Silence speaks volumes in Russia-Iran dispute
The stakes could not have been higher for the presidents of Russia and Iran as they huddled behind closed doors here to address their biggest-ever rift in relations.
Iranian President Mahmoud Ahmadinejad was slowly losing the international backing of his closest and most strategically-important ally.
And Russian President Dmitry Medvedev was playing a delicate game of preserving his nation's importance as a crisis mediator while making distance between himself and Ahmadinejad.
So how did Thursday's high-stakes drama conclude? In complete and utter silence.
Russian state television showed a brief picture of the two men shaking hands and Ahmadinejad -- but not Medvedev -- smiling.
But the few seconds of footage had no sound. Russian news agencies reported the fact of the meeting but provided no quotes. And the two men escaped into another conference room without ever facing reporters.
"Medvedev Met Ahmadinejad," was all the Russian papers could report in a headline that graced several dailies and news websites.
But a closer look suggested a heated exchange in which Medvedev piled the pressure on Iran to keep its nuclear ambitions in check or face the risk of all-out international isolation.
Top Kremlin aide Sergei Prikhodko came out of the talks to describe a "completely open" exchange that left no stone unturned.
"The conversation was of a completely open nature. Neither ourselves nor our colleague avoided the unpleasant questions," Prikhodko told a select group of reporters.
He then added: "The president (Medvedev) spoke of the importance of the continuation of a peaceful Iranian nuclear programme."
The comment used diplomatic speak to cloak a firm rebuke of Iran. The insinuation was that what Tehran was pursuing may have an added military dimension.
Prikhodko then noted that Russia's previous project with Iran came under the auspices of the United Nations -- another suggestion as to how Tehran should be acting.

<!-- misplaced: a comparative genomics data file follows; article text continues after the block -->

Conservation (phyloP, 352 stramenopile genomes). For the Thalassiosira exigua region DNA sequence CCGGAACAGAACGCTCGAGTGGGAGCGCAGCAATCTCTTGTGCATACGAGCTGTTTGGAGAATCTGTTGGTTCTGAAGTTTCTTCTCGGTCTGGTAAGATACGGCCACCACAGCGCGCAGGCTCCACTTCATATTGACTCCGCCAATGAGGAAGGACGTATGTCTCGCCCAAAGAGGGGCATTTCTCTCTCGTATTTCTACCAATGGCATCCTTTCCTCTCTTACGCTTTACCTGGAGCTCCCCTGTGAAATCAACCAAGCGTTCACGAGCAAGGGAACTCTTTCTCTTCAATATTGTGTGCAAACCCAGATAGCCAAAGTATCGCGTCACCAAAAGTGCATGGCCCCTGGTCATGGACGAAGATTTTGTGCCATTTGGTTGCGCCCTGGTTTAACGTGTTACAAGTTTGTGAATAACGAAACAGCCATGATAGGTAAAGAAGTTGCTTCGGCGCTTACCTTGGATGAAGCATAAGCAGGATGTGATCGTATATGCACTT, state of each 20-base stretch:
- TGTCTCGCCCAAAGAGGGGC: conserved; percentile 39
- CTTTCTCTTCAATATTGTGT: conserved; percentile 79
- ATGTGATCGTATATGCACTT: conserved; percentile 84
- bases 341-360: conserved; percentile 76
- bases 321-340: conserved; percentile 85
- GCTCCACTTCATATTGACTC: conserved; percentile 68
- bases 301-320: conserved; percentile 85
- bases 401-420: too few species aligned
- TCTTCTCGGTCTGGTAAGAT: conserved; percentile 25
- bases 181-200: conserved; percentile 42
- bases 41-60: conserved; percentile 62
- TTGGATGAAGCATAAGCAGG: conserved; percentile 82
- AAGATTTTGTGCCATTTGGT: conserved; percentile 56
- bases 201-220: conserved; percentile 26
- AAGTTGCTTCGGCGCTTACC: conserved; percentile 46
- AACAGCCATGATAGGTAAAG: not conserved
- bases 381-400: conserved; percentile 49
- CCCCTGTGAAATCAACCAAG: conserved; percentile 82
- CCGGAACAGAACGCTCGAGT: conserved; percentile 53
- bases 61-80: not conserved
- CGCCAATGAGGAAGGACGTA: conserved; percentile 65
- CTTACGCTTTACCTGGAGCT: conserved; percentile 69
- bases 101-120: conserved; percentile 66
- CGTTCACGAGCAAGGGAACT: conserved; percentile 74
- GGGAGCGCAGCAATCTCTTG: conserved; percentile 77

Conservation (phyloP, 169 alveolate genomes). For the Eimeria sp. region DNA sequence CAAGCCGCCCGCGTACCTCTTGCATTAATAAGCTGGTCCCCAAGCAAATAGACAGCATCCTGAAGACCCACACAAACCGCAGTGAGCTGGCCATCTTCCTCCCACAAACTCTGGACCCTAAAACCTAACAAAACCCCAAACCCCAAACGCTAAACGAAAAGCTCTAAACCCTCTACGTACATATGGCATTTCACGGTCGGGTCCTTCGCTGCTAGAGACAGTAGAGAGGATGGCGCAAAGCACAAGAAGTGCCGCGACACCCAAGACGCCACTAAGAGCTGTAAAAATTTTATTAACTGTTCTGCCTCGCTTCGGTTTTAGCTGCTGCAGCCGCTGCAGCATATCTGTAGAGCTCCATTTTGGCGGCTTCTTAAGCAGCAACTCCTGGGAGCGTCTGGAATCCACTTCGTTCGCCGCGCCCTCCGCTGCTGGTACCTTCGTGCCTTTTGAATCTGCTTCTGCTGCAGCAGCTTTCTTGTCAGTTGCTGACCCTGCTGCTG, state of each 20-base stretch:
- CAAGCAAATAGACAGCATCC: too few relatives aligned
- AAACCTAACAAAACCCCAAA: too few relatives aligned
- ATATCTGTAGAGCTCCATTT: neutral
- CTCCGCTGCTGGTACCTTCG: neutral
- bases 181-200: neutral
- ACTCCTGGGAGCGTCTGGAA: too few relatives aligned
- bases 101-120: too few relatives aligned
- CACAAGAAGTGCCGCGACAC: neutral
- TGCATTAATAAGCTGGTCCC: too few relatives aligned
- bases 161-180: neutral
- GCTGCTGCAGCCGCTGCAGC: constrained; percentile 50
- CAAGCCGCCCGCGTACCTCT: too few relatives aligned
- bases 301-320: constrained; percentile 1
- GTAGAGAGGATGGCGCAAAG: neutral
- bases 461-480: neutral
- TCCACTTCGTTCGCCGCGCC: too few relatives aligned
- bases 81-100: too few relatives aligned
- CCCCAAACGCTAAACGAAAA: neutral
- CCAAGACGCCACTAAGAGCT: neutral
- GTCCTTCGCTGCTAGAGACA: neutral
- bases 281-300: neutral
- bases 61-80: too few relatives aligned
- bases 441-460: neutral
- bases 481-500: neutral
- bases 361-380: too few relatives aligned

Several reporters walked away from the briefing muttering that the usually affable Kremlin aide looked uncharacteristically tense and chose his words especially carefully.
Prikhodko could be forgiven. The Kremlin has in fact been keeping to a tightly-scripted line that Russia maintained throughout the run-up to the meeting: strongly backing more talks with Iran while distancing itself from its president.
The Kremlin gambit began in June when it backed a somewhat watered down sanctions resolution on Iran and continued in September when it abruptly dropped plans to supply the Islamic nation with some of the world's most advanced missiles.
The moves broke nearly two decades of unbroken support for its neighbor and place Russia squarely in the camp of Western nations that will tackle the crisis once more on December 5.
A furious Ahmadinejad minced no words by accusing Russia of selling out "to our enemies" and siding with "Satan." He firmly stressed Thursday that such pressure tactics would fail.
"They think that they will achieve something by putting pressure on Iran. But they will not," Ahmadinejad told a press conference before the meeting.
"They hope that a blockade of Iran will change the Iranian people. But the Iranian people will not be broken by sanctions."
Analysts had billed the Baku encounter as a last chance for Tehran to avoid international pariah status by making a semblance of peace with Moscow and using its support to reopen the doors to further negotiations.
But Tehran's tone going into the meeting was firm.
It insisted that Iran can do without the Russian weapons and even claimed it had developed and tested a system very similar to the S-300 missiles that Russia never sent.
Military analysts have expressed doubt over similar Iranian claims in the past.
Prikhodko for his part made no mention of weapons when discussing future potential lines of cooperation with Iran.
He listed only "trade and economic contacts -- obviously things that do not fall under the current UN sanctions regime."
© 2010 AFP